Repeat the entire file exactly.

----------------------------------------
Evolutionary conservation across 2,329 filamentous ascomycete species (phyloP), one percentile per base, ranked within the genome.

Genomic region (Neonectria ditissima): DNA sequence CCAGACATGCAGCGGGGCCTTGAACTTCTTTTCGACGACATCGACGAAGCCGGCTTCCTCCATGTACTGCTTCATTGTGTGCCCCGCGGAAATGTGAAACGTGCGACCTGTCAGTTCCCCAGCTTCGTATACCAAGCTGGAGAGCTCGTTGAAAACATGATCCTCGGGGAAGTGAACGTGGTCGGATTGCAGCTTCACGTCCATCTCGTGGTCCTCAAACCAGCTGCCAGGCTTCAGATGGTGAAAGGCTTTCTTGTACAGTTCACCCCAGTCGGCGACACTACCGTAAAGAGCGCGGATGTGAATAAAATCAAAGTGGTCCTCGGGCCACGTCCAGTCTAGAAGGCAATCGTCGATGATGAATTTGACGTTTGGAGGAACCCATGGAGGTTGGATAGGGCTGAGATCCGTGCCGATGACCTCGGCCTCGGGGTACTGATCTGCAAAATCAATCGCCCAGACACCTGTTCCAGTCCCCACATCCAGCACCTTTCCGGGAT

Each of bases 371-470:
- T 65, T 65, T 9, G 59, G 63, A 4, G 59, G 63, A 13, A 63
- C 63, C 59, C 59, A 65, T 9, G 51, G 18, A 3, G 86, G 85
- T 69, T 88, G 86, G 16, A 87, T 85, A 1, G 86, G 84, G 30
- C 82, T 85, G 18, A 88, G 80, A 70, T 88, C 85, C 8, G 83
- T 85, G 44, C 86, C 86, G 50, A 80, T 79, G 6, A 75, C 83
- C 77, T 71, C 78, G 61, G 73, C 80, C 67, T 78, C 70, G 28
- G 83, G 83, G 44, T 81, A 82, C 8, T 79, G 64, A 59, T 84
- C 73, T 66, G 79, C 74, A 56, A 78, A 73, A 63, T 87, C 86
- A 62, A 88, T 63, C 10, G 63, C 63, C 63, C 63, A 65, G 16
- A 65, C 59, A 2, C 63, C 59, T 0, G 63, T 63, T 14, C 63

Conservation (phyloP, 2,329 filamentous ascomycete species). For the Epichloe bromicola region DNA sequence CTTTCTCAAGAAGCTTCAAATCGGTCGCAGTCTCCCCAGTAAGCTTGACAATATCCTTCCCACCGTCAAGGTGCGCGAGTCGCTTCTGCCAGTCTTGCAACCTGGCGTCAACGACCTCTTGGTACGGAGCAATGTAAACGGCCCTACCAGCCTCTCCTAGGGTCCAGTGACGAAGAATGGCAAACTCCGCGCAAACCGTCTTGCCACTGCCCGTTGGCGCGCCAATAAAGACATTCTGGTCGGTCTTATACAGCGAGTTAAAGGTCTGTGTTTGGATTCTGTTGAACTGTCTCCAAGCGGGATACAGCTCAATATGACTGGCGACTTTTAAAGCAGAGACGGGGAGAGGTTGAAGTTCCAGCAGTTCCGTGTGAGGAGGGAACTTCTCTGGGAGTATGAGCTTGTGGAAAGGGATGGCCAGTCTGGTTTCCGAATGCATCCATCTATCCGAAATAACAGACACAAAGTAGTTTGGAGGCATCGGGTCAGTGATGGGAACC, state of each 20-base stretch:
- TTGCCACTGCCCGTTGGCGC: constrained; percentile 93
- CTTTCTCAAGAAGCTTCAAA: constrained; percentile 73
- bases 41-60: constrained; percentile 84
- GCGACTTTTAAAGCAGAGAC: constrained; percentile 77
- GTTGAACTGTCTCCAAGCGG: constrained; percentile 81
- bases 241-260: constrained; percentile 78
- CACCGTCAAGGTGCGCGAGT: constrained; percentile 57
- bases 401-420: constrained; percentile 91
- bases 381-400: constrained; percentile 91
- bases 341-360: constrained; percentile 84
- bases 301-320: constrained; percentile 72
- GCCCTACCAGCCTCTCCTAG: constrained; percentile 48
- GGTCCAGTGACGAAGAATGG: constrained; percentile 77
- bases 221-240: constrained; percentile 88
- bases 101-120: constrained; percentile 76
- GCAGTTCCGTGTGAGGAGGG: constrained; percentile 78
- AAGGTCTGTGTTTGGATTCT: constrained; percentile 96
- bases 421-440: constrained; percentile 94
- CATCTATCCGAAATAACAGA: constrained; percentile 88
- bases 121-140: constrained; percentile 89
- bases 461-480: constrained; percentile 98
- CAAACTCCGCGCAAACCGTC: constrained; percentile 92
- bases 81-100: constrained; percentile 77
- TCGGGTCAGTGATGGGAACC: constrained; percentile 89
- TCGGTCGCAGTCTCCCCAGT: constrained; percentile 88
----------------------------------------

Evolutionary conservation across 2,329 filamentous ascomycete species (phyloP), one percentile per base, ranked within the genome.

Genomic region (Neonectria ditissima): DNA sequence CCAGACATGCAGCGGGGCCTTGAACTTCTTTTCGACGACATCGACGAAGCCGGCTTCCTCCATGTACTGCTTCATTGTGTGCCCCGCGGAAATGTGAAACGTGCGACCTGTCAGTTCCCCAGCTTCGTATACCAAGCTGGAGAGCTCGTTGAAAACATGATCCTCGGGGAAGTGAACGTGGTCGGATTGCAGCTTCACGTCCATCTCGTGGTCCTCAAACCAGCTGCCAGGCTTCAGATGGTGAAAGGCTTTCTTGTACAGTTCACCCCAGTCGGCGACACTACCGTAAAGAGCGCGGATGTGAATAAAATCAAAGTGGTCCTCGGGCCACGTCCAGTCTAGAAGGCAATCGTCGATGATGAATTTGACGTTTGGAGGAACCCATGGAGGTTGGATAGGGCTGAGATCCGTGCCGATGACCTCGGCCTCGGGGTACTGATCTGCAAAATCAATCGCCCAGACACCTGTTCCAGTCCCCACATCCAGCACCTTTCCGGGAT

Each of bases 371-470:
- T 65, T 65, T 9, G 59, G 63, A 4, G 59, G 63, A 13, A 63
- C 63, C 59, C 59, A 65, T 9, G 51, G 18, A 3, G 86, G 85
- T 69, T 88, G 86, G 16, A 87, T 85, A 1, G 86, G 84, G 30
- C 82, T 85, G 18, A 88, G 80, A 70, T 88, C 85, C 8, G 83
- T 85, G 44, C 86, C 86, G 50, A 80, T 79, G 6, A 75, C 83
- C 77, T 71, C 78, G 61, G 73, C 80, C 67, T 78, C 70, G 28
- G 83, G 83, G 44, T 81, A 82, C 8, T 79, G 64, A 59, T 84
- C 73, T 66, G 79, C 74, A 56, A 78, A 73, A 63, T 87, C 86
- A 62, A 88, T 63, C 10, G 63, C 63, C 63, C 63, A 65, G 16
- A 65, C 59, A 2, C 63, C 59, T 0, G 63, T 63, T 14, C 63

Conservation (phyloP, 2,329 filamentous ascomycete species). For the Epichloe bromicola region DNA sequence CTTTCTCAAGAAGCTTCAAATCGGTCGCAGTCTCCCCAGTAAGCTTGACAATATCCTTCCCACCGTCAAGGTGCGCGAGTCGCTTCTGCCAGTCTTGCAACCTGGCGTCAACGACCTCTTGGTACGGAGCAATGTAAACGGCCCTACCAGCCTCTCCTAGGGTCCAGTGACGAAGAATGGCAAACTCCGCGCAAACCGTCTTGCCACTGCCCGTTGGCGCGCCAATAAAGACATTCTGGTCGGTCTTATACAGCGAGTTAAAGGTCTGTGTTTGGATTCTGTTGAACTGTCTCCAAGCGGGATACAGCTCAATATGACTGGCGACTTTTAAAGCAGAGACGGGGAGAGGTTGAAGTTCCAGCAGTTCCGTGTGAGGAGGGAACTTCTCTGGGAGTATGAGCTTGTGGAAAGGGATGGCCAGTCTGGTTTCCGAATGCATCCATCTATCCGAAATAACAGACACAAAGTAGTTTGGAGGCATCGGGTCAGTGATGGGAACC, state of each 20-base stretch:
- TTGCCACTGCCCGTTGGCGC: constrained; percentile 93
- CTTTCTCAAGAAGCTTCAAA: constrained; percentile 73
- bases 41-60: constrained; percentile 84
- GCGACTTTTAAAGCAGAGAC: constrained; percentile 77
- GTTGAACTGTCTCCAAGCGG: constrained; percentile 81
- bases 241-260: constrained; percentile 78
- CACCGTCAAGGTGCGCGAGT: constrained; percentile 57
- bases 401-420: constrained; percentile 91
- bases 381-400: constrained; percentile 91
- bases 341-360: constrained; percentile 84
- bases 301-320: constrained; percentile 72
- GCCCTACCAGCCTCTCCTAG: constrained; percentile 48
- GGTCCAGTGACGAAGAATGG: constrained; percentile 77
- bases 221-240: constrained; percentile 88
- bases 101-120: constrained; percentile 76
- GCAGTTCCGTGTGAGGAGGG: constrained; percentile 78
- AAGGTCTGTGTTTGGATTCT: constrained; percentile 96
- bases 421-440: constrained; percentile 94
- CATCTATCCGAAATAACAGA: constrained; percentile 88
- bases 121-140: constrained; percentile 89
- bases 461-480: constrained; percentile 98
- CAAACTCCGCGCAAACCGTC: constrained; percentile 92
- bases 81-100: constrained; percentile 77
- TCGGGTCAGTGATGGGAACC: constrained; percentile 89
- TCGGTCGCAGTCTCCCCAGT: constrained; percentile 88